These strategies and those aimed at eliminating the barriers and limitations found are particularly relevant in interventional cardiology. Recommendations on requirements and equipment in interventional cardiology recently published in Spain are some of these strategies.4 These recommendations establish the structural and functional requirements of each center regarding human resources, training, competences, and material resources. Also, they develop the model of satellite or supervised cath labs as an efficient alternative for lower level hospitals.4 The implementation of these strategies can improve the quality, efficiency, and equal access to interventional cardiology in Spain.
Evidence on the validity and reproducibility of the Delphi format used in our study (RUAM)5 plus the fact that it is the method used to develop appropriate use criteria for coronary revascularization6 suggests that the findings of this study represent reasonably well the perspectives of doctors and administrators on the implications of technology in the management of cardiovascular diseases, and specifically interventional cardiology in Spain.
This study was funded by Abbott Vascular that did not participate in the design of the study or in the processes of data mining, handling, analysis or interpretation.
All authors contributed to the drafting of this manuscript.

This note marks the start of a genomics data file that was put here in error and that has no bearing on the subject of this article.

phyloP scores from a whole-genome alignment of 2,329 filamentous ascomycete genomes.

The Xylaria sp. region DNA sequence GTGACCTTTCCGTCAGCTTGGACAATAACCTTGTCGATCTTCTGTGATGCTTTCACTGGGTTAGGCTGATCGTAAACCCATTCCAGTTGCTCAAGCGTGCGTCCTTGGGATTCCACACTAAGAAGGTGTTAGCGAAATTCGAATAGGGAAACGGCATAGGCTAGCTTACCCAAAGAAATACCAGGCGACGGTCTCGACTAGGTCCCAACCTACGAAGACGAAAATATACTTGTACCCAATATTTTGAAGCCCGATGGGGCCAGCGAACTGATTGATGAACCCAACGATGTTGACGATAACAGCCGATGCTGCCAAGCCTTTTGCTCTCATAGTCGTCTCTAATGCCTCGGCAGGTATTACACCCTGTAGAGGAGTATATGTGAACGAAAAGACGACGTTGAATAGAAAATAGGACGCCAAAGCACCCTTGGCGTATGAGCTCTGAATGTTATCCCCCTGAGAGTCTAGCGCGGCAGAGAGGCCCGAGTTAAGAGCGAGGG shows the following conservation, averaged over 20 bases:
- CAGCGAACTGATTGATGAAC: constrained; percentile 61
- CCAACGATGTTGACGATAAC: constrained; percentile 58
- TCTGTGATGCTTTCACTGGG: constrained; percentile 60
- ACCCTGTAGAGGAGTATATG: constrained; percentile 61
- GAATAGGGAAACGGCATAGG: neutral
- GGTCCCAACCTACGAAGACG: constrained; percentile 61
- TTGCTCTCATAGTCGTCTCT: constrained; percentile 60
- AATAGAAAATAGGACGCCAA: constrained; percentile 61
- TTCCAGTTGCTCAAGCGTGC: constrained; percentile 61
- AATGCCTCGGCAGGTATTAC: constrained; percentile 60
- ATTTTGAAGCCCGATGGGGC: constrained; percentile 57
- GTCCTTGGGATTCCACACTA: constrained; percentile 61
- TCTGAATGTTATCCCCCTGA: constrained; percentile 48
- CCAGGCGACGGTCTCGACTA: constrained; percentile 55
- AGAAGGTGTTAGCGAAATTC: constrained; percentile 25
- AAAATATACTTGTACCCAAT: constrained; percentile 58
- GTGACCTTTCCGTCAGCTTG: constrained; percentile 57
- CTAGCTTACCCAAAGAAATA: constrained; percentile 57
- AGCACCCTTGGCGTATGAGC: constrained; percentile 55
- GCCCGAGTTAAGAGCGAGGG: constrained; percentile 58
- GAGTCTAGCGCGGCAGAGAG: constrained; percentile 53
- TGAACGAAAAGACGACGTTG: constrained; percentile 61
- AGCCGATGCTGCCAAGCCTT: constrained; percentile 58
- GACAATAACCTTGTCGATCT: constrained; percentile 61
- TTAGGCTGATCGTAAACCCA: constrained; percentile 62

CONFLICTS OF INTEREST
The authors wish to thank Dr. Vicente Mainar (cardiologist at Hospital General de Alicante), Dr. Mariano de Blas Bravo (interventional radiologist at Hospital Donostia, San Sebastián), and Dr. José M. de la Torre Hernández (cardiologist at Hospital Marqués de Valdecilla, Santander) who, together with the authors, were involved this project scientific committee, and appointed the panellists who became members of the panel of medical experts and administrators.
Also, the authors wish to thank the members from the panels of expert doctors and administrators for their kind participation in the Delphi method, and collaboration in the study since their answers to the questionnaires allowed us to conduct this project. The list of members from each panel of experts is shown in annex 2 of the supplementary data.
1. Fitch K, Bernstein SJ, Aguilar MD, Burnand B, LaCalle JR. The RAND/UCLA appropriateness method user's manual. Rand Corp Santa Monica CA. MR-1269. 2001.
2. McGinn T, Wyer PC, Newman TB, et al. Tips for learners of evidencebased medicine:3. Measures of observer variability (kappa statistic). CMAJ. 2004;171:1369-1373.
3. Bhardwaj A. Alignment between physicians and hospital administrators:historical perspective and future directions. Hosp Pract. 2017;45:81-87.
4. Moreno R, Ojeda S, Romaguera R, et al. Actualización de las recomendaciones sobre requisitos y equipamiento en cardiología intervencionista. REC Interv Cardiol. 2021;3:33-44.
5. Lawson EH, Gibbons MM, Ko CY, Shekelle PG. The appropriateness method has acceptable reliability and validity for assessing overuse and underuse of surgical procedures. J Clin Epidemiol. 2012;65:1133-1143.
6. Patel MR, Calhoon JH, Dehmer GJ, et al. CC/AATS/AHA/ASE/ASNC/SCAI/SCCT/STS 2017 Appropriate Use Criteria for Coronary Revascularization in Patients With Stable Ischemic Heart Disease. J Am Coll Cardiol. 2017;69:2212-2241.
* Corresponding author:
E-mail address: email@example.com (P. Lázaro).